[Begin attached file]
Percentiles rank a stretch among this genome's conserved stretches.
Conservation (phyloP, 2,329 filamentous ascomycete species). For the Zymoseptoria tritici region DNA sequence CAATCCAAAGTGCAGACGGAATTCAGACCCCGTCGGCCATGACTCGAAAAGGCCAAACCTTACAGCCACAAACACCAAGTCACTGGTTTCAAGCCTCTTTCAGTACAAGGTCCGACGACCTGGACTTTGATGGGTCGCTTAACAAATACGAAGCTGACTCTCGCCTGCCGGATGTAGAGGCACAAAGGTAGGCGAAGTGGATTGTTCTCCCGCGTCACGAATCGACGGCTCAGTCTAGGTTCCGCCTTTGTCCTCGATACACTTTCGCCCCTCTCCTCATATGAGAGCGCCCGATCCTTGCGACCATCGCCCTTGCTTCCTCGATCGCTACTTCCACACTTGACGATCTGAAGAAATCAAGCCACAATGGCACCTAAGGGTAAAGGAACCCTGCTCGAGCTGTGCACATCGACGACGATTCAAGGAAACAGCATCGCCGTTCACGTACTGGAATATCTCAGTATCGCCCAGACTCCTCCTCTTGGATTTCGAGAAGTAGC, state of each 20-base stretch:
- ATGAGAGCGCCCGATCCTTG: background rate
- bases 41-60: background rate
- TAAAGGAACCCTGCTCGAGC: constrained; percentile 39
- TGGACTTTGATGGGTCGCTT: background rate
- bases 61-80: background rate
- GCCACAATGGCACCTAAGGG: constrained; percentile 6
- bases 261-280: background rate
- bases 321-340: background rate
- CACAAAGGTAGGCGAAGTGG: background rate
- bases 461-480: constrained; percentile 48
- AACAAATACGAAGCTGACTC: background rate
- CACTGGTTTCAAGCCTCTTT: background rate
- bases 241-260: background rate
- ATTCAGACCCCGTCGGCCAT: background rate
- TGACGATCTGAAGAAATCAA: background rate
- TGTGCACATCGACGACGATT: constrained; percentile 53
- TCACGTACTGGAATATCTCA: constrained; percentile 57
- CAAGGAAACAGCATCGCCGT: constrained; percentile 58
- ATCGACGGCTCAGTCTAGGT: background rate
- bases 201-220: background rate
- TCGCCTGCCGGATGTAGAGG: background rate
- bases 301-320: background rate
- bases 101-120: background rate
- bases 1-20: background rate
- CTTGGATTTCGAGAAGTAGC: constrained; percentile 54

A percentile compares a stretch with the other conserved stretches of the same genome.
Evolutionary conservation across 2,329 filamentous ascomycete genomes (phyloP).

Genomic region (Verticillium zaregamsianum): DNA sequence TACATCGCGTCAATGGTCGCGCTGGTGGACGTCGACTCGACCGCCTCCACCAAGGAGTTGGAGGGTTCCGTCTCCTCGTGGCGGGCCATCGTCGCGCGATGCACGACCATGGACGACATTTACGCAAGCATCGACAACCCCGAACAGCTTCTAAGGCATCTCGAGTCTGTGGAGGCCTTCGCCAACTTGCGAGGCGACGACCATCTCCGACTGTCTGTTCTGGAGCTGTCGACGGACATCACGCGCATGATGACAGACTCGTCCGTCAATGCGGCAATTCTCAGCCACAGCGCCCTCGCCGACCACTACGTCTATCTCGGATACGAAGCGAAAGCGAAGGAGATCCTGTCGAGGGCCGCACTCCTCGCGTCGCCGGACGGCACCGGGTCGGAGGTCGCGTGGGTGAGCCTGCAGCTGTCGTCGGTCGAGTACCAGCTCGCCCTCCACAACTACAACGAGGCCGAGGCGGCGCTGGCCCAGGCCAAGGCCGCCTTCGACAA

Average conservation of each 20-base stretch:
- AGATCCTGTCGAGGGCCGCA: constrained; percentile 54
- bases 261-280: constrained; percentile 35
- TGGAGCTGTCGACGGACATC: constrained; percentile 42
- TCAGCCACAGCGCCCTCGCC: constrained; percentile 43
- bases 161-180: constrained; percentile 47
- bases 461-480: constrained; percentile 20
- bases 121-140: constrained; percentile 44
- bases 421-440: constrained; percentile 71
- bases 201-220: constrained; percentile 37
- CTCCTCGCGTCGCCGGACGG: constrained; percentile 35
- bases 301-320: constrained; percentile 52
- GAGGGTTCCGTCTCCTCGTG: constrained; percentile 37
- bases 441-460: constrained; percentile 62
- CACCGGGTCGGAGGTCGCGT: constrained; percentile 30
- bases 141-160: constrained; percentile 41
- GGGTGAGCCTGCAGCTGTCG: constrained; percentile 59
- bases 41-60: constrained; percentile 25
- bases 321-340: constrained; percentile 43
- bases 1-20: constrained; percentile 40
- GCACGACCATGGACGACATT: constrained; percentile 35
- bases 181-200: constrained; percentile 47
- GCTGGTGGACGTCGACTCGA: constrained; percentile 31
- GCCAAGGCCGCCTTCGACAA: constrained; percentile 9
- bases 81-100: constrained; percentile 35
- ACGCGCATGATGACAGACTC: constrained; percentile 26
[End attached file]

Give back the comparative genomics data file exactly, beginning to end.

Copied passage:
Percentiles rank a stretch among this genome's conserved stretches.
Conservation (phyloP, 2,329 filamentous ascomycete species). For the Zymoseptoria tritici region DNA sequence CAATCCAAAGTGCAGACGGAATTCAGACCCCGTCGGCCATGACTCGAAAAGGCCAAACCTTACAGCCACAAACACCAAGTCACTGGTTTCAAGCCTCTTTCAGTACAAGGTCCGACGACCTGGACTTTGATGGGTCGCTTAACAAATACGAAGCTGACTCTCGCCTGCCGGATGTAGAGGCACAAAGGTAGGCGAAGTGGATTGTTCTCCCGCGTCACGAATCGACGGCTCAGTCTAGGTTCCGCCTTTGTCCTCGATACACTTTCGCCCCTCTCCTCATATGAGAGCGCCCGATCCTTGCGACCATCGCCCTTGCTTCCTCGATCGCTACTTCCACACTTGACGATCTGAAGAAATCAAGCCACAATGGCACCTAAGGGTAAAGGAACCCTGCTCGAGCTGTGCACATCGACGACGATTCAAGGAAACAGCATCGCCGTTCACGTACTGGAATATCTCAGTATCGCCCAGACTCCTCCTCTTGGATTTCGAGAAGTAGC, state of each 20-base stretch:
- ATGAGAGCGCCCGATCCTTG: background rate
- bases 41-60: background rate
- TAAAGGAACCCTGCTCGAGC: constrained; percentile 39
- TGGACTTTGATGGGTCGCTT: background rate
- bases 61-80: background rate
- GCCACAATGGCACCTAAGGG: constrained; percentile 6
- bases 261-280: background rate
- bases 321-340: background rate
- CACAAAGGTAGGCGAAGTGG: background rate
- bases 461-480: constrained; percentile 48
- AACAAATACGAAGCTGACTC: background rate
- CACTGGTTTCAAGCCTCTTT: background rate
- bases 241-260: background rate
- ATTCAGACCCCGTCGGCCAT: background rate
- TGACGATCTGAAGAAATCAA: background rate
- TGTGCACATCGACGACGATT: constrained; percentile 53
- TCACGTACTGGAATATCTCA: constrained; percentile 57
- CAAGGAAACAGCATCGCCGT: constrained; percentile 58
- ATCGACGGCTCAGTCTAGGT: background rate
- bases 201-220: background rate
- TCGCCTGCCGGATGTAGAGG: background rate
- bases 301-320: background rate
- bases 101-120: background rate
- bases 1-20: background rate
- CTTGGATTTCGAGAAGTAGC: constrained; percentile 54

A percentile compares a stretch with the other conserved stretches of the same genome.
Evolutionary conservation across 2,329 filamentous ascomycete genomes (phyloP).

Genomic region (Verticillium zaregamsianum): DNA sequence TACATCGCGTCAATGGTCGCGCTGGTGGACGTCGACTCGACCGCCTCCACCAAGGAGTTGGAGGGTTCCGTCTCCTCGTGGCGGGCCATCGTCGCGCGATGCACGACCATGGACGACATTTACGCAAGCATCGACAACCCCGAACAGCTTCTAAGGCATCTCGAGTCTGTGGAGGCCTTCGCCAACTTGCGAGGCGACGACCATCTCCGACTGTCTGTTCTGGAGCTGTCGACGGACATCACGCGCATGATGACAGACTCGTCCGTCAATGCGGCAATTCTCAGCCACAGCGCCCTCGCCGACCACTACGTCTATCTCGGATACGAAGCGAAAGCGAAGGAGATCCTGTCGAGGGCCGCACTCCTCGCGTCGCCGGACGGCACCGGGTCGGAGGTCGCGTGGGTGAGCCTGCAGCTGTCGTCGGTCGAGTACCAGCTCGCCCTCCACAACTACAACGAGGCCGAGGCGGCGCTGGCCCAGGCCAAGGCCGCCTTCGACAA

Average conservation of each 20-base stretch:
- AGATCCTGTCGAGGGCCGCA: constrained; percentile 54
- bases 261-280: constrained; percentile 35
- TGGAGCTGTCGACGGACATC: constrained; percentile 42
- TCAGCCACAGCGCCCTCGCC: constrained; percentile 43
- bases 161-180: constrained; percentile 47
- bases 461-480: constrained; percentile 20
- bases 121-140: constrained; percentile 44
- bases 421-440: constrained; percentile 71
- bases 201-220: constrained; percentile 37
- CTCCTCGCGTCGCCGGACGG: constrained; percentile 35
- bases 301-320: constrained; percentile 52
- GAGGGTTCCGTCTCCTCGTG: constrained; percentile 37
- bases 441-460: constrained; percentile 62
- CACCGGGTCGGAGGTCGCGT: constrained; percentile 30
- bases 141-160: constrained; percentile 41
- GGGTGAGCCTGCAGCTGTCG: constrained; percentile 59
- bases 41-60: constrained; percentile 25
- bases 321-340: constrained; percentile 43
- bases 1-20: constrained; percentile 40
- GCACGACCATGGACGACATT: constrained; percentile 35
- bases 181-200: constrained; percentile 47
- GCTGGTGGACGTCGACTCGA: constrained; percentile 31
- GCCAAGGCCGCCTTCGACAA: constrained; percentile 9
- bases 81-100: constrained; percentile 35
- ACGCGCATGATGACAGACTC: constrained; percentile 26